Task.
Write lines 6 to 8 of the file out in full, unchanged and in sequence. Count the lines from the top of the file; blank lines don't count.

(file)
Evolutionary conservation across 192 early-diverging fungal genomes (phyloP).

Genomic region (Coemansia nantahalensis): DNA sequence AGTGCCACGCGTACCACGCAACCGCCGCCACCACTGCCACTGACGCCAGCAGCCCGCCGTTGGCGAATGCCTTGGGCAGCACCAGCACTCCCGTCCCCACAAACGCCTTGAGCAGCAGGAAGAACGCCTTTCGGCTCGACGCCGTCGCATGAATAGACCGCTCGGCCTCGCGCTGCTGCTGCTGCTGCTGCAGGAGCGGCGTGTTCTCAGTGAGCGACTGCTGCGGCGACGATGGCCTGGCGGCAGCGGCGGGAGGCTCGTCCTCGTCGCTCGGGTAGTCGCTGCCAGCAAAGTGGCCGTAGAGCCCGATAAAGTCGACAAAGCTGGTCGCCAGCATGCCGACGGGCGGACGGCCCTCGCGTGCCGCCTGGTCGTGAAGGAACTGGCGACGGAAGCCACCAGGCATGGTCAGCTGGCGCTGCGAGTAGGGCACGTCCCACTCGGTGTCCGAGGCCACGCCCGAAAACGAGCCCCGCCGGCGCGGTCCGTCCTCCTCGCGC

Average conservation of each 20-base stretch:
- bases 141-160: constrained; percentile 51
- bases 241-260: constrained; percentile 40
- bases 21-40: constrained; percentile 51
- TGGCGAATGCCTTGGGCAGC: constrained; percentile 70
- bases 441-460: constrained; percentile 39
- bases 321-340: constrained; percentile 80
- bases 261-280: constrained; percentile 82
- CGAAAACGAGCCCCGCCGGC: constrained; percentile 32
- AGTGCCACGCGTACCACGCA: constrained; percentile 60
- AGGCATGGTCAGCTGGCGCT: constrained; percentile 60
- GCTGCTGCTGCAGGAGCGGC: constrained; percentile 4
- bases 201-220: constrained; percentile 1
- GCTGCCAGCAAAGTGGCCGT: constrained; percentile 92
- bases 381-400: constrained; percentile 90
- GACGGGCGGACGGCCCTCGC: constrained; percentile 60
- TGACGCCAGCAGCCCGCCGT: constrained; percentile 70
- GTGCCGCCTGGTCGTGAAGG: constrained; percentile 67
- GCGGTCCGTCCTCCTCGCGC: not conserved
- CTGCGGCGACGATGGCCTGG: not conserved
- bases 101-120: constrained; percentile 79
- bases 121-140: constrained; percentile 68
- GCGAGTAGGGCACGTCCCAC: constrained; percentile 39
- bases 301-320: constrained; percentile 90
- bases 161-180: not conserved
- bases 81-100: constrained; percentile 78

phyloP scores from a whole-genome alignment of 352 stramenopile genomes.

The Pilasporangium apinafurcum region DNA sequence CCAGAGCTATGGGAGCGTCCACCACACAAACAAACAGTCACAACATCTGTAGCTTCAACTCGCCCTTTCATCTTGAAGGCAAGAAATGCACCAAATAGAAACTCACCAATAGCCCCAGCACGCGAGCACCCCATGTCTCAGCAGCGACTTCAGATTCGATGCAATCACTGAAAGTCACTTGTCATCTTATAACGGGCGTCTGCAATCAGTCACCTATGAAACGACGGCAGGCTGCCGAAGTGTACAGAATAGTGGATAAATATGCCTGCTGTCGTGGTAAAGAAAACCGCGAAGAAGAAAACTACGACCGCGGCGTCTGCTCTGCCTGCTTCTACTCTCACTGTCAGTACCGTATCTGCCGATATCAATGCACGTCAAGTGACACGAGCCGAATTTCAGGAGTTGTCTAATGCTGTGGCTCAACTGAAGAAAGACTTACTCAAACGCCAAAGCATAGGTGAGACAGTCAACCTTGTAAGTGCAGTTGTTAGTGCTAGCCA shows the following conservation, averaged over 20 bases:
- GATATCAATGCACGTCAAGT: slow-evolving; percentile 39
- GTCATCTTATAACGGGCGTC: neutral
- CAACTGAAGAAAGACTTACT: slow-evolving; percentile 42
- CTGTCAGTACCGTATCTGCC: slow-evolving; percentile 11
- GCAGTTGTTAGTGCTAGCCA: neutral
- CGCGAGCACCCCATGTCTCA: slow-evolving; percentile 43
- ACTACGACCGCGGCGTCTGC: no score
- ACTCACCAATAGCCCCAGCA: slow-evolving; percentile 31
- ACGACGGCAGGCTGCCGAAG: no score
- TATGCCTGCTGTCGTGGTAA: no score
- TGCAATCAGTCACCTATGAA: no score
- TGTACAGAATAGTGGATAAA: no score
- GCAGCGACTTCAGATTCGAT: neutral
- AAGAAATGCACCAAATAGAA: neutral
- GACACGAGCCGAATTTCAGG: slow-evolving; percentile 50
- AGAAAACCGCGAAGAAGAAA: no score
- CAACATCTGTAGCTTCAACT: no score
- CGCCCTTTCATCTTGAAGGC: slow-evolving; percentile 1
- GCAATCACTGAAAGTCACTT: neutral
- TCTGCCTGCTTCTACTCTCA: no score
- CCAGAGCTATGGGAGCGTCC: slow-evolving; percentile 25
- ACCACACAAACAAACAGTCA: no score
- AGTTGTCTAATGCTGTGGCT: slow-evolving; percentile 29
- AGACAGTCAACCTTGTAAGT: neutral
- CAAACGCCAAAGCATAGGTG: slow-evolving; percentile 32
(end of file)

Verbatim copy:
- bases 21-40: constrained; percentile 51
- TGGCGAATGCCTTGGGCAGC: constrained; percentile 70
- bases 441-460: constrained; percentile 39